One of the first books about writing historical fiction that I ever read described setting as “another character in a historical fiction novel.” I can’t completely agree with this analogy—in my opinion, “character” should really refer to a person—but it made me think about the huge role that setting plays in historical fiction.
As I’ve discussed several times before, historical fiction should, above all else, tell a compelling story. But the point of historical fiction is that the story grows out of the time and place. You may choose to use specific historical events as the basis for your plots and characters, or you may simply write a book that’s set in a given point in history, but either way, there should be a clear reason for the book to be set when and where it is. Otherwise, I would argue that you aren’t really writing historical fiction—you’re writing a middle grade or young adult novel that just so happens to be set in the past. (And honestly, if a historical setting isn’t a vital part of your story, is there any reason not to set it in the modern day?)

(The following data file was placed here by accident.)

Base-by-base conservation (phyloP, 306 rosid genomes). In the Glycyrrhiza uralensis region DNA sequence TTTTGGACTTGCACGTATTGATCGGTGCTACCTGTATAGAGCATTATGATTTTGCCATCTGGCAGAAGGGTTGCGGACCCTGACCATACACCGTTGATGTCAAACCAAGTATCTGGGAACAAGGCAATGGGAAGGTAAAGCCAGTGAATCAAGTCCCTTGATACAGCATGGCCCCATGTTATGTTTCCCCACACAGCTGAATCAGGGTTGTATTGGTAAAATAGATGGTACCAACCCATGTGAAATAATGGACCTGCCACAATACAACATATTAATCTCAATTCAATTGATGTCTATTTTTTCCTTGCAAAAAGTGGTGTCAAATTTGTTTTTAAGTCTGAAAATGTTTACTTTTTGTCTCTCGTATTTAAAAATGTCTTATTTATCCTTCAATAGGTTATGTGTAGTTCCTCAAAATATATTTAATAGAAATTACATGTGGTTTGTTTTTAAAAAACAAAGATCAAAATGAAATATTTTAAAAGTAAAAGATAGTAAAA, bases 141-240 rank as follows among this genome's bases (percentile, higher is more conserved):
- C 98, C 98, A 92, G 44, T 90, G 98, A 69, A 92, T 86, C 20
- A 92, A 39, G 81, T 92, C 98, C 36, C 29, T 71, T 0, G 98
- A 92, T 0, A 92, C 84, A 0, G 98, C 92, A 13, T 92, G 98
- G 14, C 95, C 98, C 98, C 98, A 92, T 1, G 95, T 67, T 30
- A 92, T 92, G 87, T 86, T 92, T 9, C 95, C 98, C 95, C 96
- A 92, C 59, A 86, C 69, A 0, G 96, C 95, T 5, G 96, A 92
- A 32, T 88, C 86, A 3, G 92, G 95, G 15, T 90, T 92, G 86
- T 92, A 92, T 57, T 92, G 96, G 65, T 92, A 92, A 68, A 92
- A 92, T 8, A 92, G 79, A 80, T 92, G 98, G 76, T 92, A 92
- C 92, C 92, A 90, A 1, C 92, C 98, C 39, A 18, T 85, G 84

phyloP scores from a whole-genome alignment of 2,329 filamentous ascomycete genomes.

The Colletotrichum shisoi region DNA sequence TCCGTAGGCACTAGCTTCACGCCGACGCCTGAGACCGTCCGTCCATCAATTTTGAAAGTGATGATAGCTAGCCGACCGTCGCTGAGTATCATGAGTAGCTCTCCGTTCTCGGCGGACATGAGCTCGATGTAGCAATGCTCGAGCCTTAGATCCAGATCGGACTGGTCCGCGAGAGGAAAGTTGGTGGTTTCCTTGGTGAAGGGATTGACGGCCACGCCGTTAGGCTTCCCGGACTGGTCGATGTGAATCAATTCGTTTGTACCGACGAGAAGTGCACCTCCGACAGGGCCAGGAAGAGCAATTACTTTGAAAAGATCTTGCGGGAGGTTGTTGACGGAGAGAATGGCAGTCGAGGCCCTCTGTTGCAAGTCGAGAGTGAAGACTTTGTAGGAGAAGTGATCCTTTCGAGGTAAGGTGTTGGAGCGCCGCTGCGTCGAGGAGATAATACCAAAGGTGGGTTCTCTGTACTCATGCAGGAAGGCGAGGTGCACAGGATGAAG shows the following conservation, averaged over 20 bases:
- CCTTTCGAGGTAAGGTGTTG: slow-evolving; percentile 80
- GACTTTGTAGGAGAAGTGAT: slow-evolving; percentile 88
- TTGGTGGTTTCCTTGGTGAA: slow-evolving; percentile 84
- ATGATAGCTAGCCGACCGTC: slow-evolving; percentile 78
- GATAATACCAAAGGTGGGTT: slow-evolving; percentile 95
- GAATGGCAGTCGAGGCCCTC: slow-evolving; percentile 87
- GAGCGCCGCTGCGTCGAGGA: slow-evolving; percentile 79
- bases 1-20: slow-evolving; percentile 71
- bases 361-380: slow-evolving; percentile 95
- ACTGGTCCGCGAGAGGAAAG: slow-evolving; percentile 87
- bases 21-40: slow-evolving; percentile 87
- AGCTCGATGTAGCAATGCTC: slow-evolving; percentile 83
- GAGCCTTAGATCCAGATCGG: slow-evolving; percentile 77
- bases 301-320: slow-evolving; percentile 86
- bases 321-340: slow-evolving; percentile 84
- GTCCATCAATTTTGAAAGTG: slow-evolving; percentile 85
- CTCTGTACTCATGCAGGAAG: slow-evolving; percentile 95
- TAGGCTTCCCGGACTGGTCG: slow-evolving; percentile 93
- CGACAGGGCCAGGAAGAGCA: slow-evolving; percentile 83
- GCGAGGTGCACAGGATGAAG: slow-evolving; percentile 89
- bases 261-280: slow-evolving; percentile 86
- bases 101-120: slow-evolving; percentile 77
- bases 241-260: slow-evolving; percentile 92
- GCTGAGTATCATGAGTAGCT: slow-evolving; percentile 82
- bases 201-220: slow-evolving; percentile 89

In most cases, a setting doesn’t drive your plot in quite the same way that your characters do. But that doesn’t mean it isn’t every bit as vital as strong characters. A strong setting gives historical fiction a strong base—a base that distinguishes it from other kinds of books.
How important is setting in historical fiction? Can it accurately be called “another character”?
Melissa L. is the YA Editorial Assistant for Wonders and Marvels. You can read more about her here: Editorial Staff.